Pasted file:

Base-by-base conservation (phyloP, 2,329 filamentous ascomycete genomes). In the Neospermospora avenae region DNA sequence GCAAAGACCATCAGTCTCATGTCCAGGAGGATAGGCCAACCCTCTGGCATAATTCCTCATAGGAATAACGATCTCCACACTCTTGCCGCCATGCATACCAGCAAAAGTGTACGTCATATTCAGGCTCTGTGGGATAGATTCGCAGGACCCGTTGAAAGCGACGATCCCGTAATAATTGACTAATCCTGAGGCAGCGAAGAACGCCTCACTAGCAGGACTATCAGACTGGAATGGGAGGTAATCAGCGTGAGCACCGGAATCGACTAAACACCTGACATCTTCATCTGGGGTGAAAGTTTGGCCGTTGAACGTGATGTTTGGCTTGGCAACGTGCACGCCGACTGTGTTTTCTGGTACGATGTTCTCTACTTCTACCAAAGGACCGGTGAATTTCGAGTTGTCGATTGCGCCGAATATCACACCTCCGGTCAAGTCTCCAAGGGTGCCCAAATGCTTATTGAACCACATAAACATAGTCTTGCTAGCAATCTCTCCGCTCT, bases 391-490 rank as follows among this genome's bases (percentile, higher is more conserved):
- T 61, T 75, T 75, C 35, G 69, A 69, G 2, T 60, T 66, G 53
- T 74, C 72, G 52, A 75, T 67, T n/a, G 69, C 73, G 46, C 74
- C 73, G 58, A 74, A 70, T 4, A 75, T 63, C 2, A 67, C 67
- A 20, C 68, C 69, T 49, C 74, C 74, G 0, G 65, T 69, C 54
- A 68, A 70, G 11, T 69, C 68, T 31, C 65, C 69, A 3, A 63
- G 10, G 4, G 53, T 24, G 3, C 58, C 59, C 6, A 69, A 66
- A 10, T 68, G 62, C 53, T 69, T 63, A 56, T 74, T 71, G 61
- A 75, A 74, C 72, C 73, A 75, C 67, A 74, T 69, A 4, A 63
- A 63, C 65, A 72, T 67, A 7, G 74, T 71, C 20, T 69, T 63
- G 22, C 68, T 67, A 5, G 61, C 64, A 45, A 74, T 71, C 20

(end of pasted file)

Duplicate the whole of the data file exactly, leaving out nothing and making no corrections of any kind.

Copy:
Base-by-base conservation (phyloP, 2,329 filamentous ascomycete genomes). In the Neospermospora avenae region DNA sequence GCAAAGACCATCAGTCTCATGTCCAGGAGGATAGGCCAACCCTCTGGCATAATTCCTCATAGGAATAACGATCTCCACACTCTTGCCGCCATGCATACCAGCAAAAGTGTACGTCATATTCAGGCTCTGTGGGATAGATTCGCAGGACCCGTTGAAAGCGACGATCCCGTAATAATTGACTAATCCTGAGGCAGCGAAGAACGCCTCACTAGCAGGACTATCAGACTGGAATGGGAGGTAATCAGCGTGAGCACCGGAATCGACTAAACACCTGACATCTTCATCTGGGGTGAAAGTTTGGCCGTTGAACGTGATGTTTGGCTTGGCAACGTGCACGCCGACTGTGTTTTCTGGTACGATGTTCTCTACTTCTACCAAAGGACCGGTGAATTTCGAGTTGTCGATTGCGCCGAATATCACACCTCCGGTCAAGTCTCCAAGGGTGCCCAAATGCTTATTGAACCACATAAACATAGTCTTGCTAGCAATCTCTCCGCTCT, bases 391-490 rank as follows among this genome's bases (percentile, higher is more conserved):
- T 61, T 75, T 75, C 35, G 69, A 69, G 2, T 60, T 66, G 53
- T 74, C 72, G 52, A 75, T 67, T n/a, G 69, C 73, G 46, C 74
- C 73, G 58, A 74, A 70, T 4, A 75, T 63, C 2, A 67, C 67
- A 20, C 68, C 69, T 49, C 74, C 74, G 0, G 65, T 69, C 54
- A 68, A 70, G 11, T 69, C 68, T 31, C 65, C 69, A 3, A 63
- G 10, G 4, G 53, T 24, G 3, C 58, C 59, C 6, A 69, A 66
- A 10, T 68, G 62, C 53, T 69, T 63, A 56, T 74, T 71, G 61
- A 75, A 74, C 72, C 73, A 75, C 67, A 74, T 69, A 4, A 63
- A 63, C 65, A 72, T 67, A 7, G 74, T 71, C 20, T 69, T 63
- G 22, C 68, T 67, A 5, G 61, C 64, A 45, A 74, T 71, C 20